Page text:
This lesson Standard will help students understand that the shape of Earth and the moon are spherical and
that Earth rotates on its axis to produce the appearance of the sun and the
moon moving through the sky.
The Flat Spinning Earth
The Flat Spinning Earth on an Axis
- Ping-pong ball
- Pizza box
- Aluminum foil
- Glue stick
Sun Dagger video, by BullFrog Films(email@example.com); ISBN (DVD) 1-59458-089-8
Pop-Up Books, by Interact (Highsmith, 1-800-359-0961, Highsmith.com); Item number -
Background for Teachers
The fact that Earth is not flat is not obvious to children. It is a
sphere that is 7,926.41 miles (12,756.32 kilometers) in diameter at the
equator. One of the first ways that we suspected that Earth was round
was because we could see its shadow on the moon during an eclipse.
It would be helpful for the teacher to practice with the pencil top to
find the best length for the pencil. Longer pencils do not work as well.
In my observations it seemed best to have a pencil about 2 inches long.
Intended Learning Outcomes
1. Use science process and thinking skills.
4. Communicate effectively using science language and reasoning.
Invitation to Learn
The Flat Spinning Earth
Hand each student a washer and ask them to identify ways that
the washer and Earth are the same. Color and cut out the outline
drawings of Earth and glue them to one side of the washer. Using
a single light source, like the sun coming through the window or a
desk lamp and a playground ball or globe as a backdrop, invite them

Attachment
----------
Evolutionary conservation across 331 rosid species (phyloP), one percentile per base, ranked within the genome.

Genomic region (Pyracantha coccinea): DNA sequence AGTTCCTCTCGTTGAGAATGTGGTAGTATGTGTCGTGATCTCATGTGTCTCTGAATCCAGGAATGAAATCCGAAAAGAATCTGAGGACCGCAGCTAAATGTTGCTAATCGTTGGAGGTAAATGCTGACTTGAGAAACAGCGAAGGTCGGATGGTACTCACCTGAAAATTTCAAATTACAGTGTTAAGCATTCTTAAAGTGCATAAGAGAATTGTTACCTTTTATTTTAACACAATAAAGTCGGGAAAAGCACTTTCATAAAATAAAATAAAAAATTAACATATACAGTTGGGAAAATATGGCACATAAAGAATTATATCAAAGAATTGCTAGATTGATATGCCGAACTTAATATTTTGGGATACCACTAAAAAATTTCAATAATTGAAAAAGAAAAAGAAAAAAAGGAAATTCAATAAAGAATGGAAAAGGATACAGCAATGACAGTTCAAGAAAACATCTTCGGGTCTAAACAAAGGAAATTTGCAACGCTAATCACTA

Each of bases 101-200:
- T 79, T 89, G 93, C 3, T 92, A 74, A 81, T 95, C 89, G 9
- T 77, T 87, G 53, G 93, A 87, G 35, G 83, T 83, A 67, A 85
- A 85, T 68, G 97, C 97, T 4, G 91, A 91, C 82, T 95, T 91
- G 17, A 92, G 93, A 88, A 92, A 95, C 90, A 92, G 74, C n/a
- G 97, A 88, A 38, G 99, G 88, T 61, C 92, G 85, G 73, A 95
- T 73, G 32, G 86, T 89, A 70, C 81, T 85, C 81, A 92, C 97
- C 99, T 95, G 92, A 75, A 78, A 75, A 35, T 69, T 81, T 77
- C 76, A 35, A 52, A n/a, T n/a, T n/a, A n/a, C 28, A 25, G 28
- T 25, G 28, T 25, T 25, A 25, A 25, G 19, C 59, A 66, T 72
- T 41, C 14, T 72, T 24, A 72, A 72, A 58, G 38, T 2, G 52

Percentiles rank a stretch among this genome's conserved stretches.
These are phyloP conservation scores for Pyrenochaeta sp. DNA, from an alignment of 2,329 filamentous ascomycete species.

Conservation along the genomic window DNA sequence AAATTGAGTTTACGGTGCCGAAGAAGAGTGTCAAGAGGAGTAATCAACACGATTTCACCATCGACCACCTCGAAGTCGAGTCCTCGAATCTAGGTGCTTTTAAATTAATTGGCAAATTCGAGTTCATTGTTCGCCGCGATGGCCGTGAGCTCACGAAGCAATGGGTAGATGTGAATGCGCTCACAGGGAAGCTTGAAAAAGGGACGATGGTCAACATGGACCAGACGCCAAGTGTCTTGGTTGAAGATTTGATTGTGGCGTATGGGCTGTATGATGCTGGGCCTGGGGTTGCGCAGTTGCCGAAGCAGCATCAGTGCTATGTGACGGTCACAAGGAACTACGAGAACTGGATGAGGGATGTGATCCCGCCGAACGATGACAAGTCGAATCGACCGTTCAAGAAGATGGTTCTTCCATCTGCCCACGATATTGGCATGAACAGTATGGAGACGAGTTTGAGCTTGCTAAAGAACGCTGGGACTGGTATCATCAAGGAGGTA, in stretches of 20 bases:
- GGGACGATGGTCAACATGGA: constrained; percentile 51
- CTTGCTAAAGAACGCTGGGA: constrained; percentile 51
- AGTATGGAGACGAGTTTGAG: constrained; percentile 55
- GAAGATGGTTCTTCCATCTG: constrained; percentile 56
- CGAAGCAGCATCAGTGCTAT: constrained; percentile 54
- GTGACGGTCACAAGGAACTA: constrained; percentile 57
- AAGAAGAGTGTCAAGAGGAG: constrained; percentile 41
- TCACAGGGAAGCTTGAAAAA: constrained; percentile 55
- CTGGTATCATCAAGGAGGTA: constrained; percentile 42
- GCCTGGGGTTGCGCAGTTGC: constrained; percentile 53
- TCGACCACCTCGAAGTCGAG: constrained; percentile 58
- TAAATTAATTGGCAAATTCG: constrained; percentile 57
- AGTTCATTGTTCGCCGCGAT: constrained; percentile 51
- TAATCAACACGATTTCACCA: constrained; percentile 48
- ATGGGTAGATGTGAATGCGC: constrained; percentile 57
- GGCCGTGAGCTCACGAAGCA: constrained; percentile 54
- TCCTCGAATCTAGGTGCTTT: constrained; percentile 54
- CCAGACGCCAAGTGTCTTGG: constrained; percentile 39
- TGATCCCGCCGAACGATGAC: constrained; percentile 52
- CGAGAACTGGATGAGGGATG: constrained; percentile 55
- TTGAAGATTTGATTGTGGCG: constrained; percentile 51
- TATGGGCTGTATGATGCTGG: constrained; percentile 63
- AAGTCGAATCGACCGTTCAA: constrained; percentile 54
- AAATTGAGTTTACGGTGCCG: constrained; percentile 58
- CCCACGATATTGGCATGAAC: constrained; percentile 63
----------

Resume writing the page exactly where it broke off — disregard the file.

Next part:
to notice the different possibilities of shapes made by the washer and
record them in their journal. Now pass out a ping pong ball and ask
them to identify and draw as many different shapes as can be made
by the ball. Are there ways the washer makes a circular shadow? Is
it possible to make the washer continuously appear to make a circular
shadow? Instruct the students to make a Venn Diagram in their journal
comparing Earth and the moon.
When we are outside, where and when can we see the shadow of
the moon and Earth? Does this teach us about the shape of the moon
and Earth? How? Take time to answer questions about eclipses.
The Flat Spinning Earth on an Axis
- "What do you do with a pencil that is too short to reasonably
hold?" Ask the students to get the pencil that has been
sharpened to within two inches of its life.
- Insert the pencil into the hole in the washer far enough that
friction will solidly hold it in place.
- Write the word "axis" on a small piece of tape and attach it to
the pencil nearer the eraser end.
- Write the word "rotation" near the outer rim of the washer.
- Practice spinning the "Earth top". If it wobbles try to figure out
why. What makes it spin longer? Does it help if the washer
forms a right angle to the pencil all the way around?
- Discuss the axis as it relates to the map of Earth on the washer
with others at your table. Does Earth really have a pencil stuck
through it? Does Earth spin like the washer?
- Spin the ping-pong ball. Is there a place it seems to spin